Object name: LEOI

Designation(s): LEOI,

Leo I is a dwarf galaxy in our local group of galaxies. Our local group has two large spiral galaxies, M31 and our Milky Way Galaxy, a third much smaller spiral galaxy M33 and 50 more, mostly small dwarf galaxies. Leo I is one of the larger dwarf galaxies. As its name implies it is in Leo -- just north of Regulus. Its glare makes viewing or imaging it a problem. I expected lots of reflection issues but once it was out of the frame at the bottom but not too far out of frame (hence Leo I being low in the frame) I had no reflection issues. But I did have a problem with color gradients as a light leak developed that let light from the red LED on my focuser and the green one on the mount into the camera. At the time I had no way of dealing with those but crude ones. I was very crude with my technique in removing them. I need to dig the old raw data out and reprocess it with today's tools but so far that hasn't happened.

Leo I is thought to be about 800 million light-years distant, about one third the distance to M31 and M33. Being close many of its stars are visible. The galaxy has more carbon stars than most. Being close I was able to pick up a few of them. Not adept at annotating images I only pointed out 5 in the crude annotated image. They aren't all that red as I expected. This might be due to my crude removal of red gradients. Another reason to reprocess this one.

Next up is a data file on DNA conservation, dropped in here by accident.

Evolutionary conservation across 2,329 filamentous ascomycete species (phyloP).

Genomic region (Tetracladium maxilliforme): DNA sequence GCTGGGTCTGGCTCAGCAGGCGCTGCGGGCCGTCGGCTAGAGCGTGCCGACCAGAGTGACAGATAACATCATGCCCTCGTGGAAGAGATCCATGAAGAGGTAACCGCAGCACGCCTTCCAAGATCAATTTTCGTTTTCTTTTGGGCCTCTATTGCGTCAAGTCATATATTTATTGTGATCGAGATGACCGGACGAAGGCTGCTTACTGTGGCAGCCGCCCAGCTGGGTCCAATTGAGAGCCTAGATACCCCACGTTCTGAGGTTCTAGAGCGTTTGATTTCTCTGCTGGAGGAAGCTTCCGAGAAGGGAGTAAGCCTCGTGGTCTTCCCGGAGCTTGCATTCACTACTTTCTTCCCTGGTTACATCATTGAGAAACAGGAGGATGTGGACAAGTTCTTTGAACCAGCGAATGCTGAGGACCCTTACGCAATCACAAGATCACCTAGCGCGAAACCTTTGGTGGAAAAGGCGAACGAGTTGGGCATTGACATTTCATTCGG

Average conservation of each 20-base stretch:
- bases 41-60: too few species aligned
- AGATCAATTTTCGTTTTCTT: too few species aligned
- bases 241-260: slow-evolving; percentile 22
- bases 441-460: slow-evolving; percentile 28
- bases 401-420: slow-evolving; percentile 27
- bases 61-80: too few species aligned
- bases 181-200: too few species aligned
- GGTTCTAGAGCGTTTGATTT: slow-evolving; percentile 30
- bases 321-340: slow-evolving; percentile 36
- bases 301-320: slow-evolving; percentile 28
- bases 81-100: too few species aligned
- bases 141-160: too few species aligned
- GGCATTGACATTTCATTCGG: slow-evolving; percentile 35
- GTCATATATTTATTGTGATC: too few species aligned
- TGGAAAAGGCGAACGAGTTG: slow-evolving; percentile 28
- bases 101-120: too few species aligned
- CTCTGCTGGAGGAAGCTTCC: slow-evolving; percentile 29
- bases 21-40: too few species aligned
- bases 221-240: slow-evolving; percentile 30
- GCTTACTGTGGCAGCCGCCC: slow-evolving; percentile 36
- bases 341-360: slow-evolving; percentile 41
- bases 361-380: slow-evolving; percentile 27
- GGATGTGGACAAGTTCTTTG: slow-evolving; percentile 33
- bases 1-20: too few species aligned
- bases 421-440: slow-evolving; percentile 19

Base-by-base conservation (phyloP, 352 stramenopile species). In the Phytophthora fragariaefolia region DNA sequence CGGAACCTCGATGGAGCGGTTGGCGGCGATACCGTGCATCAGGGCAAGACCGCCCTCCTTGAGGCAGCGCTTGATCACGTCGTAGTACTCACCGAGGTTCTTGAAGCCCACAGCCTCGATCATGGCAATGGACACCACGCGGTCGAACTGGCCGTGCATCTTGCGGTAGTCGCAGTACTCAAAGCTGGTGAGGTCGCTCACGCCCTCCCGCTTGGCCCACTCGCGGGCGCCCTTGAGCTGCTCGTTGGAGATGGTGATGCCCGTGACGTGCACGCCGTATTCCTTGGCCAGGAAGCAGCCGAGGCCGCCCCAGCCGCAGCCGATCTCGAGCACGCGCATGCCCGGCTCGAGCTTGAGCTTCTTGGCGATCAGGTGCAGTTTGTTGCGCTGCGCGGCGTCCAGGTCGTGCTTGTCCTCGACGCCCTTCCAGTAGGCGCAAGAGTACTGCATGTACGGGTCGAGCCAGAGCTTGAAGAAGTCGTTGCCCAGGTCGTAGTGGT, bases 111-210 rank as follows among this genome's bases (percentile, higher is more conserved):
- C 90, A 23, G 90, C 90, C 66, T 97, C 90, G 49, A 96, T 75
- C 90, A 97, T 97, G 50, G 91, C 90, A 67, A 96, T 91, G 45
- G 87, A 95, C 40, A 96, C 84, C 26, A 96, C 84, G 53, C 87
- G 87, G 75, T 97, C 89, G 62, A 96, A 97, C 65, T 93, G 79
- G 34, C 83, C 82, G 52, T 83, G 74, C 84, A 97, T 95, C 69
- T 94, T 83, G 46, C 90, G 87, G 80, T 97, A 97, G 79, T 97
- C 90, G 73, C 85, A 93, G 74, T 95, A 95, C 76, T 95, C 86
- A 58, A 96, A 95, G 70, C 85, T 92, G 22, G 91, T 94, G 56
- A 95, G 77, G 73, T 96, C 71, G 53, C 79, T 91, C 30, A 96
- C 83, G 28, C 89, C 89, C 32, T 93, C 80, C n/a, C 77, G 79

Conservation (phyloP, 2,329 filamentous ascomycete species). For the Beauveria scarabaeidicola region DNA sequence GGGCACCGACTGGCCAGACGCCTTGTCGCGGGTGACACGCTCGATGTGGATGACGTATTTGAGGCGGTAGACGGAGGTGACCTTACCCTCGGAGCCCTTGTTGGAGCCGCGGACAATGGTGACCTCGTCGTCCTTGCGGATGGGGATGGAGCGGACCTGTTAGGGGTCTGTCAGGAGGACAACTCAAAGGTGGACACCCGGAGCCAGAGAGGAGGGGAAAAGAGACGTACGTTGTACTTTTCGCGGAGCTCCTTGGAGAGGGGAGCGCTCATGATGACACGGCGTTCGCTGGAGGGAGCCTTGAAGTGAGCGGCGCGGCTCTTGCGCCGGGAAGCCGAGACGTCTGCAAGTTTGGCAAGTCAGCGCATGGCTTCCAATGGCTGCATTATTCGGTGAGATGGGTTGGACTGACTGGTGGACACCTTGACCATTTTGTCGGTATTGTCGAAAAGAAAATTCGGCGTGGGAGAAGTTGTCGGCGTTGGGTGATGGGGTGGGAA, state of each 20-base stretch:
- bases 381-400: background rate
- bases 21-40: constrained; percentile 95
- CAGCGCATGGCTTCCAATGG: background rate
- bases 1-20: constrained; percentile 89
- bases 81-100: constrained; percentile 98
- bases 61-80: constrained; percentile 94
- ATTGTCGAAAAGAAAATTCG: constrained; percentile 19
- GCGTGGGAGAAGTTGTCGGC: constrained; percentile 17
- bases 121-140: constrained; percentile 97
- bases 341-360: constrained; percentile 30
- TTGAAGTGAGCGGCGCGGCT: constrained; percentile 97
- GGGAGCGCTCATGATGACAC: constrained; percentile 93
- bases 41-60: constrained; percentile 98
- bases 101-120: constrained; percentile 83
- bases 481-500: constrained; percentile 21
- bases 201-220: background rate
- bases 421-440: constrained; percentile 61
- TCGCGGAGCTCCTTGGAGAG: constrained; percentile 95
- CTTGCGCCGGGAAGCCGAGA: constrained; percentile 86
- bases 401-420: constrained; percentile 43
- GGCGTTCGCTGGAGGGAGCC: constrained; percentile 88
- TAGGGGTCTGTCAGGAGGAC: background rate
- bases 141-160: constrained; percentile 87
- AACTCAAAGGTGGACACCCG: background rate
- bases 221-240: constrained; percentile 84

At the time, February 2007, this image set a record for how many asteroids were in the image. Only 5 but it was a lot at the time. Not surprising as the galaxy is very near the ecliptic. Since then I've had 13 and more in a frame but it sure excited me at the time. The brightest is Kasuga. It's naming citation read; "Named in honor of Ryo Kasuga (b. 1950), Japanese Buddhist priest, opera singer, professional magician, television and radio personality. He is also an amateur astronomer, who operates a planetarium at his temple and is very active in the movement against light pollution. Name proposed by the discoverers following a suggestion by T. Sato and A. Fujii."

The asteroid trails show some breaks and uneven intensity levels. Clouds kept interrupting things. With only 35 minutes of data taken in subs too short for my read noise, it came out surprisingly well. Clouds also killed one blue frame totally and hurt all other color frames.

14" LX200R @ f/10, L=7x5' RG=3x5' B=2x5', STL-11000XM, Paramount ME